< Back to Our Insights


Taxpayers are required to keep adequate records for all business expenses that they wish to claim on their tax return. Deductions are allowed for ordinary and necessary expenses required to carry on their business. These expenses must also be sensible and helpful to the business. Generally speaking, receipts, bank statements, or a copy of a cancelled check may satisfy most support requirements. However, there are cases where additional substantiation will be required as provided under Section 274(d) of the Internal Revenue Code associated with the following:

  • Travel – A deduction is allowed for travel expenses related to a trade or business or for the production of income. This also includes meals and lodging while traveling.
  • Entertainment – Any expense related to a client or customer activity that would constitute entertainment, amusement, or recreation, or with respect to a facility used for such activity.
  • Business Gifts – Gifts to clients or customers which are limited to $25 per recipient.
  • Expenses and depreciation related to listed property – listed property is defined as:
    • Any passenger automobile
    • Property used as a means of transportation (exceptions are provided for certain vehicles)
    • Any computer or peripheral equipment (except for computers used exclusively at a regular business establishment)

If selected for review, the type of additional substantiation required for each of the expenses listed above must be contemporaneous and available upon IRS request. Ideally this would include a log or similar record. Specifically, a log should be kept detailing mileage of business travel of a personal or company automobile, for example, reflecting starting and ending mileage for each occurrence on a daily basis.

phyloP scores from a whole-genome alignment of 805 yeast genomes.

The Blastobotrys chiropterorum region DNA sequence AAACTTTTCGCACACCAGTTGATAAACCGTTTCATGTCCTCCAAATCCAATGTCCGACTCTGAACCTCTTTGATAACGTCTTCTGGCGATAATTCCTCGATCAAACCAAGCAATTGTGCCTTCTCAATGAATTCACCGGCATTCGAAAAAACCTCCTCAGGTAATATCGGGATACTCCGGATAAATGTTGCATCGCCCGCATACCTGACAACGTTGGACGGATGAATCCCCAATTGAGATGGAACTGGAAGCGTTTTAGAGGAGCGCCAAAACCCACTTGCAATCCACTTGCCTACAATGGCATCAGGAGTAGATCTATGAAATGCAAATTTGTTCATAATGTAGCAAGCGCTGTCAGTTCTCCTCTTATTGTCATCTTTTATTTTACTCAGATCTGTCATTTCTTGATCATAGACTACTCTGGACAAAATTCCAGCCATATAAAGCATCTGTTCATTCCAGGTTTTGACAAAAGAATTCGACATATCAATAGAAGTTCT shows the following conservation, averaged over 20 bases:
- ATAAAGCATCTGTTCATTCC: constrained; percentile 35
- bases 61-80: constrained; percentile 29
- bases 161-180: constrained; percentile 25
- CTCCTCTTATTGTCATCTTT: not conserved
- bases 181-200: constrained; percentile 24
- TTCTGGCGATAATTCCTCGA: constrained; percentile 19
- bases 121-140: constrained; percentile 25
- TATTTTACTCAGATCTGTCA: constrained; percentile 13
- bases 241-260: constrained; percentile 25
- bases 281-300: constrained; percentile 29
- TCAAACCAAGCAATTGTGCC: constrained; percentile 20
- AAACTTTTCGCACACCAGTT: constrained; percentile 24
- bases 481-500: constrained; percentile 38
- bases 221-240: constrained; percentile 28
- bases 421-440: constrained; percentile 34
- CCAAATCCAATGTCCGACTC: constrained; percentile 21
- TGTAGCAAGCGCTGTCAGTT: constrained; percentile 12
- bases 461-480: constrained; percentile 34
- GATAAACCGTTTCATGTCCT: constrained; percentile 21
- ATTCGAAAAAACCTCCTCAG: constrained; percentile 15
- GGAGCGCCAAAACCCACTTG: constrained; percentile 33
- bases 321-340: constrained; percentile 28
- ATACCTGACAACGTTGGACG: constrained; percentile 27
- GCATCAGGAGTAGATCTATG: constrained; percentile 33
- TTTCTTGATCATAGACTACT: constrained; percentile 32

The following information may be reported on a separate log or the receipt to the related expense:

  • The time (date) and place of the travel, entertainment, use of the facility or property, or the date and description of the gift.
  • The business purpose of the expense or other item.
  • The business relationship to the taxpayer of persons entertained, using the facility or property, or receiving the gift.

A vehicle (i.e., listed property) whose use consists of both business and personal use has additional limitations. Depending on whether or not the vehicle is used 50% or more for qualified business use will dictate the depreciation method, amount of section 179 deduction and bonus depreciation. The substantiation requirements of section 274(d) still remain applicable, no matter what percentage the vehicle is used or which expensing method is chosen.

There is essentially no grey area when it comes to these requirements and even detailed records can be insufficient if the requirements are not met, as is evident in a recent case David H. Garza v. Commissioner, TC Memo 2014-121. In this case, even with a log and detailed information, the taxpayer was denied their deduction because they failed to keep adequate records of each business use. Instead, the taxpayer predominantly kept monthly beginning and ending records of mileage for their automobile.

This being said, there have been instances where the record keeping requirements are not met, and the IRS has still allowed an estimate of the expenses under a principle called the Cohan Rule. This principle is based on an old court case that states a taxpayer be allowed business expenses based on estimates and other evidence if the taxpayer is unable to produce proper documentation. However, in a tax court case, Kenneth G. Schladweiler, TC Memo 2000-351 the court ruled that Cohan estimates are not allowed for items covered by section 274(d) and that “a taxpayer who cannot prove the expense loses the deduction”.

The likelihood a taxpayer or their business may be selected for an audit is difficult to predict. Since these types of deductions tend to add up to substantial amounts, it would be profoundly beneficial to have all information present to prove your deductions are legitimate.

James M. Wrona

James Wrona, a tax accountant at the firm, earned his B.S. in accounting and finance from Illinois State University.